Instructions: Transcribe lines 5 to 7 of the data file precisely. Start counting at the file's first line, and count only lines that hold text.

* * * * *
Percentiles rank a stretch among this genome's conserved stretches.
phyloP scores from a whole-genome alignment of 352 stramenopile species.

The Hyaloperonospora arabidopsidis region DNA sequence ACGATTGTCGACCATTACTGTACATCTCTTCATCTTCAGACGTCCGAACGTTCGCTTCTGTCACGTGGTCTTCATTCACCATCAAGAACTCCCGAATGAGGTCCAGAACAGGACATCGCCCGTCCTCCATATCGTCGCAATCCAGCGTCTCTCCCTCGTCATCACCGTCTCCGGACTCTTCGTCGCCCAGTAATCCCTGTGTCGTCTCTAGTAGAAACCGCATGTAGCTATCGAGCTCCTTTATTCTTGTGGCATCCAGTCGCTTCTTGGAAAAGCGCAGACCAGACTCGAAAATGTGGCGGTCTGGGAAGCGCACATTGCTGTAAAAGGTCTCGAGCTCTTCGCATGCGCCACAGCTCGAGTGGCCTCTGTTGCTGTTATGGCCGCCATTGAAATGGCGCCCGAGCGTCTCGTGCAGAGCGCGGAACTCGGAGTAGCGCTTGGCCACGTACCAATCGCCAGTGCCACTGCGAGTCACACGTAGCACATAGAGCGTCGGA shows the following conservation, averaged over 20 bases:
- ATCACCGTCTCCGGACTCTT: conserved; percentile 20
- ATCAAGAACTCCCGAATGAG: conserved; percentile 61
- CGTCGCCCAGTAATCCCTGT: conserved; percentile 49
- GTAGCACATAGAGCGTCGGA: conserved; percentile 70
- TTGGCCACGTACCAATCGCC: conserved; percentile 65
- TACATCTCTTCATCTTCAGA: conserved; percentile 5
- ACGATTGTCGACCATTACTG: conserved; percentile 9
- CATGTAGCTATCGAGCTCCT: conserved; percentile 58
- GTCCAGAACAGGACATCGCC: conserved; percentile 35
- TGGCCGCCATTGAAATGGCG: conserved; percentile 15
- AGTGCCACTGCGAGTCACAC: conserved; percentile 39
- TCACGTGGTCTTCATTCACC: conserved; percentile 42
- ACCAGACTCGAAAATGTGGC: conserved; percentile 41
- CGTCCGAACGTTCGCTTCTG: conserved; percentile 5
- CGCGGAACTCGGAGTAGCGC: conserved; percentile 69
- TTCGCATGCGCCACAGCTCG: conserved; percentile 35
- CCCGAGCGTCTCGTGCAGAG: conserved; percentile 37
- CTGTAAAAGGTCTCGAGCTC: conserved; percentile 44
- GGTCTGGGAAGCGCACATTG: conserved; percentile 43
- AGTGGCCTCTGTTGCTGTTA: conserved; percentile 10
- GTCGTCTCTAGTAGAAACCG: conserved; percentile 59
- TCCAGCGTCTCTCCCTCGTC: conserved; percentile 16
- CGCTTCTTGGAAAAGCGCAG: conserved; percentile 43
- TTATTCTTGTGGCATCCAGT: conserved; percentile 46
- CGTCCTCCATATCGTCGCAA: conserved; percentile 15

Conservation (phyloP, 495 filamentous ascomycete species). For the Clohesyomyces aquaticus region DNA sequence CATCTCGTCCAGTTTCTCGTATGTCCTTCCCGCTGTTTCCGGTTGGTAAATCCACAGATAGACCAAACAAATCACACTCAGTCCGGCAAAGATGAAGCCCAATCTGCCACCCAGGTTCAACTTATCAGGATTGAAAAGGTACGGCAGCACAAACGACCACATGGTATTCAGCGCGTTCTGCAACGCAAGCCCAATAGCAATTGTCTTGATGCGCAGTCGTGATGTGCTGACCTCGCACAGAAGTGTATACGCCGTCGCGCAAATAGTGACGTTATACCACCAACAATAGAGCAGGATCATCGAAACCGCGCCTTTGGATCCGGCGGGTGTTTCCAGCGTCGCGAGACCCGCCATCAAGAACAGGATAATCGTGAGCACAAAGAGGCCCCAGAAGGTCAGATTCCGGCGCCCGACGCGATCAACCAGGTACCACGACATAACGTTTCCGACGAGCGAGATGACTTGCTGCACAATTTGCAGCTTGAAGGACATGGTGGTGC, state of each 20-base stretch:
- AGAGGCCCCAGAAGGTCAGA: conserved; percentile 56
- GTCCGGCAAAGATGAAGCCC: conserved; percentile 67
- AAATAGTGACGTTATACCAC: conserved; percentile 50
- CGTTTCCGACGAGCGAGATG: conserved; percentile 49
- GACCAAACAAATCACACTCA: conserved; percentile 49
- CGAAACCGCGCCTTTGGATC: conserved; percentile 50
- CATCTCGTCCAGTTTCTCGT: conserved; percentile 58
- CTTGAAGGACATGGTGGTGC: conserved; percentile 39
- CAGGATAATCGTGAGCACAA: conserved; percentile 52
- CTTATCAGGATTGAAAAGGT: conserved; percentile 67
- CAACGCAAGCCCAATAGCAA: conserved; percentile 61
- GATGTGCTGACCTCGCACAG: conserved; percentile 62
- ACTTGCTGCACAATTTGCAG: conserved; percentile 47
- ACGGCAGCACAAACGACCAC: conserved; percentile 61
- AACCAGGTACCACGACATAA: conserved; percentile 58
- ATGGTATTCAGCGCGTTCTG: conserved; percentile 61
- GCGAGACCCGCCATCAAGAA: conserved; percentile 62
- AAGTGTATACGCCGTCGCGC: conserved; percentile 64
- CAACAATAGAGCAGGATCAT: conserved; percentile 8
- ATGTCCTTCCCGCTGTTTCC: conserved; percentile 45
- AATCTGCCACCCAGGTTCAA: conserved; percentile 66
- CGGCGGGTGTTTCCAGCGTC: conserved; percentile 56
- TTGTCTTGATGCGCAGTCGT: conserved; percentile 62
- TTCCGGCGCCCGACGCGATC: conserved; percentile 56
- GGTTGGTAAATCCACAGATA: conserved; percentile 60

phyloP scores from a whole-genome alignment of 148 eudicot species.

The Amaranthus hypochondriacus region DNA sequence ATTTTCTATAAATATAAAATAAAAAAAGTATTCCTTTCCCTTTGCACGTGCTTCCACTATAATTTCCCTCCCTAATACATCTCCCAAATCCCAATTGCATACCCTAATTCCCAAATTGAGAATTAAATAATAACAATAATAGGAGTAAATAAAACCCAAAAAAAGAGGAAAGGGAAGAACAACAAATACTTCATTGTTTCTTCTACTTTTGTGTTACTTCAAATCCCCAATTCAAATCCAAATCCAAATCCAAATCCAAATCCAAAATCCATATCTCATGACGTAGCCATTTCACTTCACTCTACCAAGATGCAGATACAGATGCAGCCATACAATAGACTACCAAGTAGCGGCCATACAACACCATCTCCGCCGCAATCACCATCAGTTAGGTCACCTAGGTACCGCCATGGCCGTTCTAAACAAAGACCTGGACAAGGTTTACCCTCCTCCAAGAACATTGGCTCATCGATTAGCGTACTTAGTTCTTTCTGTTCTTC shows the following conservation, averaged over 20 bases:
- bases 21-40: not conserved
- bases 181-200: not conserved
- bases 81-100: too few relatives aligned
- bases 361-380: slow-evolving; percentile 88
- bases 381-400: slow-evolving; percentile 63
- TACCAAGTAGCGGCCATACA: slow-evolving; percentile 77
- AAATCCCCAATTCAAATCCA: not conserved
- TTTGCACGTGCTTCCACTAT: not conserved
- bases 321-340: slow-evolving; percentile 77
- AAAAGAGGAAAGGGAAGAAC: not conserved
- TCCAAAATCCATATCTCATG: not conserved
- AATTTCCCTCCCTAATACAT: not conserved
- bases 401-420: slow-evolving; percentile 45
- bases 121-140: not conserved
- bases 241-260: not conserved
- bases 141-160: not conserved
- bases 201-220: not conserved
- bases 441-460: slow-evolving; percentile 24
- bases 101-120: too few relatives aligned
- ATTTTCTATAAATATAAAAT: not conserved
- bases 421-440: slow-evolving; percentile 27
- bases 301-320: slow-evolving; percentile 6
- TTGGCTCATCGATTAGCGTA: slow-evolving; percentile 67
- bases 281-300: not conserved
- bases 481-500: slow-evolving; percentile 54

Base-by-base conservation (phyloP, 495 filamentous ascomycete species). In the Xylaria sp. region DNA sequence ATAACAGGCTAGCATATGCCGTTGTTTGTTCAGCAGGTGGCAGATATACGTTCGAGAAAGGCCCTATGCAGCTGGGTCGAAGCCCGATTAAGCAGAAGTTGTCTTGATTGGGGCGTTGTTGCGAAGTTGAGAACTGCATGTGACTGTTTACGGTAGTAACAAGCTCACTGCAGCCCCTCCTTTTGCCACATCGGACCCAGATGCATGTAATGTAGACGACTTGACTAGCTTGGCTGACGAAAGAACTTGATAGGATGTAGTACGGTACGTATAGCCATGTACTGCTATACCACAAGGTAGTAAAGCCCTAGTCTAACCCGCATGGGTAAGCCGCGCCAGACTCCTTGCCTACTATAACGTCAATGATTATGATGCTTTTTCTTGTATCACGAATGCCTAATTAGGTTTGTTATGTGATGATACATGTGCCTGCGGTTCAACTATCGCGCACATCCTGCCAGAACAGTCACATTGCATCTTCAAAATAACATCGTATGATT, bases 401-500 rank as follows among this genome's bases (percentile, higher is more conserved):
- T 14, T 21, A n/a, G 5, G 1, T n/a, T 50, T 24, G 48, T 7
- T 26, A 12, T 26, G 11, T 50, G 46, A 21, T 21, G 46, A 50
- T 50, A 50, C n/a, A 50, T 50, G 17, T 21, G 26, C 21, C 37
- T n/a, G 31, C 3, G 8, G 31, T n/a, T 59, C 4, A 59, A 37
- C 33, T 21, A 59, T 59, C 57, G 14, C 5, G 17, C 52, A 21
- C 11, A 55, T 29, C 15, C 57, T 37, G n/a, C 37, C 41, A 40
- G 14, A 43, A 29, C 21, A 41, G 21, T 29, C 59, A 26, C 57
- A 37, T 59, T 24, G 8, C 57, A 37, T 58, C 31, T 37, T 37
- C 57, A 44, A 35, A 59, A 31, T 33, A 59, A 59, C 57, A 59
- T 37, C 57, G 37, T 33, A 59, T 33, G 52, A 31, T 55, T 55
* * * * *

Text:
- ATCAAGAACTCCCGAATGAG: conserved; percentile 61
- CGTCGCCCAGTAATCCCTGT: conserved; percentile 49
- GTAGCACATAGAGCGTCGGA: conserved; percentile 70